Perhaps the most unsettling description is their misrepresentation of UN Resolutions 242 and 338, the operative international resolutions that control the political parameters of a negotiated settlement between the Palestinians and the Israelis. The authors imply in several places that Israel is required to return all the territories in the West Bank to the Palestinians and withdraw to the pre-1967 borders. Why? Because they leave out the key phrase from 242, which is that the Israelis and Palestinians were to negotiate "secure and recognized boundaries," since the previous boundaries were neither secure nor recognized, and so 242 does not require Israel to return all the land they conquered in the 1967 War. The authors of Resolution 242 emphasized time and again that Israel was not required to retreat to the prewar lines, and that Israel's future boundaries would necessarily be different from the lines of June 4, 1967. This was so central to the debate over the Resolution and so critical to this conflict as to be inconsistent with the academic qualifications of the authors.

Then they deny the Palestinians were principally responsible for the collapse of the Oslo process and the Camp David talks. This is quite contrary to the knowledge of virtually all Americans who attended Camp David II, including President Clinton, who said that the Israelis were ready to make a deal within the parameters of his proposals, but not Arafat. Indeed, the Saudi Ambassador to the US, Prince Bandar, was waiting at his home for Arafat to visit after the decisive meeting with Clinton, because he had arranged for political cover for Arafat's anticipated agreement from the Kings of Saudi Arabia, Morocco, and Jordan, and the President of Egypt -- only to have Arafat fail to show up.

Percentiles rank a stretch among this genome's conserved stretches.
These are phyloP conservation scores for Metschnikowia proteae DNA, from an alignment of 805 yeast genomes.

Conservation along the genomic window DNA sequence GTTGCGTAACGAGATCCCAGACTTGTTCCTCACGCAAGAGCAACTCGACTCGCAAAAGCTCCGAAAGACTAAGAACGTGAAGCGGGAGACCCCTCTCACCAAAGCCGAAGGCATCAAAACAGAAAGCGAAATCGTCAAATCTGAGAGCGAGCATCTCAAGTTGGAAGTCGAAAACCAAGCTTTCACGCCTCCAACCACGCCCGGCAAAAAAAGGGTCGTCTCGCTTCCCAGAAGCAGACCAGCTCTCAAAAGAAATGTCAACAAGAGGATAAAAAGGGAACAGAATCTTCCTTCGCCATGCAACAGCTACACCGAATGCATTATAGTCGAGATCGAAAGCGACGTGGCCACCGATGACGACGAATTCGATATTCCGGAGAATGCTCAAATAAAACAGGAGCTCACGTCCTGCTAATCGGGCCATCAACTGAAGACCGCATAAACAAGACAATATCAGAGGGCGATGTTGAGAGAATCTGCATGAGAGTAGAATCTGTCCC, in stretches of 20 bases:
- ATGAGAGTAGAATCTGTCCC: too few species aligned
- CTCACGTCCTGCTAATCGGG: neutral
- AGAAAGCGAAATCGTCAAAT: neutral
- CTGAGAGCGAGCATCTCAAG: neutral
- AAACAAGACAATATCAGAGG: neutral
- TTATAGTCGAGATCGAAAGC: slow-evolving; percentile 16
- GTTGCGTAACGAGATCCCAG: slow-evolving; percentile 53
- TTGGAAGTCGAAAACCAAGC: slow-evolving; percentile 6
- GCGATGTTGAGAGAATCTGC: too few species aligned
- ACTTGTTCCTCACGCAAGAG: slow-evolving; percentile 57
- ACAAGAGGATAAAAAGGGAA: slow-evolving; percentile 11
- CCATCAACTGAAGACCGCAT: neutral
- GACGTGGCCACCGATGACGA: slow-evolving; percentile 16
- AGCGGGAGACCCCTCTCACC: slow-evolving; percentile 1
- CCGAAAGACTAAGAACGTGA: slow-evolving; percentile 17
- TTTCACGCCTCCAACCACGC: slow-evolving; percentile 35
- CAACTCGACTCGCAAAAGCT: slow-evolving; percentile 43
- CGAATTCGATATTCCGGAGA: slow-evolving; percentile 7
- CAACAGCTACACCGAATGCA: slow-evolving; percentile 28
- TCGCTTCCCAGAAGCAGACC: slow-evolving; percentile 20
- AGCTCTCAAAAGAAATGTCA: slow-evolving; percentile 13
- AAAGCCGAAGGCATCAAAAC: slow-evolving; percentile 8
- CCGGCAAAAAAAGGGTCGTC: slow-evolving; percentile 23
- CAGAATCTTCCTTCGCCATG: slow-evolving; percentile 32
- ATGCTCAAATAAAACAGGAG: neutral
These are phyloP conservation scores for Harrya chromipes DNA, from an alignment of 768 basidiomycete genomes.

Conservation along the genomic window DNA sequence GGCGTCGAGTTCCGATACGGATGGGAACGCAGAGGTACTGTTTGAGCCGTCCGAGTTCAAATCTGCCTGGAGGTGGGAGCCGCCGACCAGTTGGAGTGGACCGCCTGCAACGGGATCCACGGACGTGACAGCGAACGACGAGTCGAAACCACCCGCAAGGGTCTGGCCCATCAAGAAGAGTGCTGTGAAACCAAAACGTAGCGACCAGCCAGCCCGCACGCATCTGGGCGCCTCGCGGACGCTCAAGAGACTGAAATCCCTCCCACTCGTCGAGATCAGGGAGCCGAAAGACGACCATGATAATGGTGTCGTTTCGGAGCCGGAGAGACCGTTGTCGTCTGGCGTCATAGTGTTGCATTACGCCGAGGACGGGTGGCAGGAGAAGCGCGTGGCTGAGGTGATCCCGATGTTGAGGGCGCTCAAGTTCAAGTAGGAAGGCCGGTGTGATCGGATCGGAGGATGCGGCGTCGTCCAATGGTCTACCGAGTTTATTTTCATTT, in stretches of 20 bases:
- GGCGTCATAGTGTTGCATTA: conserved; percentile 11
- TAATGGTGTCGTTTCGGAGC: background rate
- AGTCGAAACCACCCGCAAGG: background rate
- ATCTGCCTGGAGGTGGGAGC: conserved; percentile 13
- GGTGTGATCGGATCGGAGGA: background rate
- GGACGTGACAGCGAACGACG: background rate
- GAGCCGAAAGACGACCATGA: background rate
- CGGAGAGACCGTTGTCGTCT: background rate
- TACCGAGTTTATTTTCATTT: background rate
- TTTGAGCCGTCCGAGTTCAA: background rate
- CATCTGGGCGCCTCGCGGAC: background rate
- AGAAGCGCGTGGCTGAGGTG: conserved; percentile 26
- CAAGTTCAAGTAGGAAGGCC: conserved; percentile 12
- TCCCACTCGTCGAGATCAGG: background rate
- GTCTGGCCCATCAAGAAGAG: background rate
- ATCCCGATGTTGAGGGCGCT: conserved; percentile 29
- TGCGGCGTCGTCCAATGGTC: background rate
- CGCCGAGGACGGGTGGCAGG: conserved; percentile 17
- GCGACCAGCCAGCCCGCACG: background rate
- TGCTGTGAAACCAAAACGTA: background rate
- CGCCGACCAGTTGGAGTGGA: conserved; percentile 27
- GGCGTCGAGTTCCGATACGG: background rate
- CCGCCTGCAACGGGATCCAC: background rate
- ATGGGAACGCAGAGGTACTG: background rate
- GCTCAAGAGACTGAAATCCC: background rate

Not to speak of the fact that if they allege that the US is so subservient to the "Israel Lobby," how is it that there are so many issues on which Jewish groups have been opposed by the US government? The dialogue with Yassir Arafat; the sale of arms to Saudi Arabia; the decision of President Reagan to go to the cemetery in Bitburg, Germany; the opposition to the construction of settlements in certain parts of the West Bank; the presence of Prime Minister Shamir to attend the Madrid Conference after the first Gulf War -- and the list goes on and on.

The authors' interpretations of so many of the events that they describe is contrary to that of many outsiders with expertise in the Middle East who have identified innumerable distortions, omissions, and errors, that cumulatively invalidate their conspiratorial thesis. One eminent Israeli historian, Benny Morris, who in fact is frequently quoted in their book in support of their thesis, had the following comment about it, "Their work is riddled with shoddiness and defiled by mendacity. Were 'The Israel Lobby and U.S. Foreign Policy' an actual person, I would have to say that he did not have a single honest bone in his body."